Why the Trans-Pacific Partnership would be a bad trade deal for Pennsylvanians

August 17, 2016 12:00 AM
Pittsburgh Post Gazette

Every trade agreement must be studied on its own merits. Some are good, some are bad. I have carefully analyzed the Trans-Pacific Partnership, a proposed trade agreement between America and numerous Asian and Pacific countries.

TPP is supposed to give our country the chance to write the rules for global trade, instead of letting China do it. That is a laudable goal, and some of its provisions would open new markets for some of our state’s farmers and other industries.

However, having the right goal is not good enough. It also has to be a good deal, and good deals require good negotiations. In the TPP, the Obama administration has not gotten a good enough deal for Pennsylvania workers.

The TPP falls short in several areas. Take just two examples, both of which I have stressed to the Obama administration.

About 46,000 Pennsylvanians have jobs in the life science and pharmaceutical sector, making it one of our state’s largest industries. TPP will make it too easy for other countries to steal innovations that we create in Pennsylvania and take the jobs tied to those innovations.

Pennsylvania’s largest agricultural product is dairy, with about 7,000 dairy farms in the commonwealth. This sector depends heavily on exports, which means it’s critically important that trade agreements open foreign markets to our goods. Unfortunately, TPP has failed to do this meaningfully, particularly with respect to the protectionist Canadian market.

I have brought these and other problems to the attention of the Obama trade negotiators, but regrettably, they have failed to address them. As it now stands, TPP is not a good deal for Pennsylvania. I cannot support it.

A good trade deal can open up new markets across the globe and help turn around our weak economy. We must not abandon trade. Politicians in both parties who demagogue trade do a disservice to our people, playing on their economic fears, instead of promoting their economic well-being. But we should not pass a flawed deal just to get a deal done. We should dump the TPP and return to the negotiating table to get an agreement that would create jobs and economic growth here at home.

U.S. Sen. Pat Toomey is a Republican from Pennsylvania.
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Friday, August 12, 2016

Poll: McGinty overtaking Toomey in Pa. Senate race

Democratic Senate candidate Katie McGinty and Republican U.S. Sen. Pat Toomey.
By Jonathan Tamari / The Philadelphia Inquirer
August 11, 2016 6:36 AM

WASHINGTON -- Another new poll has found Democrat Katie McGinty surging into a late summer lead over Republican Sen. Pat Toomey in the critical Pennsylvania senate race.

A Quinnipiac University survey released this morning found Ms. McGinty leading Mr. Toomey, 47 percent to 44 among likely Keystone State voters. That's within the poll's margin of error, but suggests a far tighter contest than pollsters found earlier this summer, when Mr. Toomey had solid leads.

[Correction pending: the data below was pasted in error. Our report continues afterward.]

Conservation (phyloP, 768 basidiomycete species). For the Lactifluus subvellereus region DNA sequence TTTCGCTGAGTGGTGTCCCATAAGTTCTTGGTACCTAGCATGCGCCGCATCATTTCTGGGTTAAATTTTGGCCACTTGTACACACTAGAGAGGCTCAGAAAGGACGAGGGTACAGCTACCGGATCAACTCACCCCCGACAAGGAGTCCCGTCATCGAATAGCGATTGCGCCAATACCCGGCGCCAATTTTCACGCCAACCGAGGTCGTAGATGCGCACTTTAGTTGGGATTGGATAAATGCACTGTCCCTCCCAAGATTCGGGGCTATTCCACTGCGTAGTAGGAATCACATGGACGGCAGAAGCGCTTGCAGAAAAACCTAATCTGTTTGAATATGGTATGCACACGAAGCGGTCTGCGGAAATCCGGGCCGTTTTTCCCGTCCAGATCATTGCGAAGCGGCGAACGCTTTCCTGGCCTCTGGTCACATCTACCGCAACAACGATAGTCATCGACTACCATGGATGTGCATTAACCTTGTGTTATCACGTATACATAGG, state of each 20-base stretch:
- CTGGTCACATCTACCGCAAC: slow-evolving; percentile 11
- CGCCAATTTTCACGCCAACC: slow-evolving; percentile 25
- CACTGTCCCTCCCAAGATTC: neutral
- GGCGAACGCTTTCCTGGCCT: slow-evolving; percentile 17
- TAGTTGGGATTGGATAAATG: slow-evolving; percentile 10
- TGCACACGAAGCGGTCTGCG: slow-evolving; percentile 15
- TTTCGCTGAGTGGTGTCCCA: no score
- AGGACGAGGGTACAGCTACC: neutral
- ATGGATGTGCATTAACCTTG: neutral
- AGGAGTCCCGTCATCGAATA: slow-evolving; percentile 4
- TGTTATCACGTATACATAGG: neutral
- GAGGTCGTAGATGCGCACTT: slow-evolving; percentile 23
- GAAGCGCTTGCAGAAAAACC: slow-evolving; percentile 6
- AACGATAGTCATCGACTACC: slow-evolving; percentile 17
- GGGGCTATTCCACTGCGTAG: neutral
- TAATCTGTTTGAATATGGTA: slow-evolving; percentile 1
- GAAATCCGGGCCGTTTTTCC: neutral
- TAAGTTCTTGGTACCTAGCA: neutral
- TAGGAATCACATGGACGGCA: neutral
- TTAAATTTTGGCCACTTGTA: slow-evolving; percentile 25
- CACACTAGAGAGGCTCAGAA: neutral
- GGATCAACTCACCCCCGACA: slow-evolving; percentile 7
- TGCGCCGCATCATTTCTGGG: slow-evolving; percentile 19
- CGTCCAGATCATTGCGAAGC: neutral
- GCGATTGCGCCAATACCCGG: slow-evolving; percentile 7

The new poll is the third in the past week showing Ms. McGinty, Gov. Tom Wolf's former chief of staff, with a small lead a few weeks ahead of Labor Day, when campaigns typically kick into high gear. Her rise coincides with Hillary Clinton's sharp gains in Pennsylvania in the wake of the Democratic National Convention.

Mr. Toomey's 44 percent support is similar to the 42 percent backing Republican presidential nominee Donald Trump registered in the same poll. But while Ms. Clinton had 52 percent support, Ms. McGinty -- who has never held elected office and is still introducing herself to many voters -- has won less backing.

The poll shows sharp disparities among races and genders. Mr. Toomey, seeking his second senate term, won 51 percent of white voters, but only 12 percent of non-whites. Women favor Ms. McGinty 52 - 38, while men support Mr. Toomey 51 – 41.

Pollsters have cautioned that surveys at this point may still be picking up the effects of the Democratic convention, which was held in Philadelphia and dominated media coverage. The poll was conducted immediately after the convention, from July 30 to Aug. 7, and surveyed 815 Pennsylvania voters. It has a margin of error of 3.4 percentage points.

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Democratic Senate candidate Katie McGinty and Republican U.S. Sen. Pat Toomey
Larry Roberts and Nate Guidry/Post-Gazette

Monday, August 8, 2016

McGinty ties Toomey

U.S. Senate hopeful McGinty ties Toomey to 'The Donald' in Delco

Published: Monday, August 08, 2016

By Rick Kauffman
@Kauffee_DT on Twitter

SWARTHMORE >> Democratic U.S. Senate candidate Katie McGinty was on a high after a campaign appearance introducing Hillary Clinton on Friday at Temple University.

By Wednesday, at an appearance in Delaware County, she was still beaming, still counting down the days — 96 in all — until Election Day.

While her focus remains on her individual race against incumbent Republican Sen. Pat Toomey, she quickly jumped back to the national stage in order to draw parallels to her own campaign.

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Thursday, July 28, 2016

Protests at the DNC, Philadelphia, PA Wednesday, July 27, 2016

PHILADELPHIA — USA Today - As President Barack Obama took the stage at the Democratic National Convention inside the Wells Fargo Center on Wednesday night, a chaotic situation erupted nearby that led to seven arrests.

Protesters stormed security barricades  at 10:50 p.m. outside the center where the convention was being held, prompting some police officers to take out batons. No one appeared to be struck.

The U.S, Secret Service said seven people entered through the outer perimeter fence and into a Secret Service designated secure zone. They were detained without incident by Philadelphia police and are expected to be federally charged with entering a restricted area.

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DNC Phila., PA 2016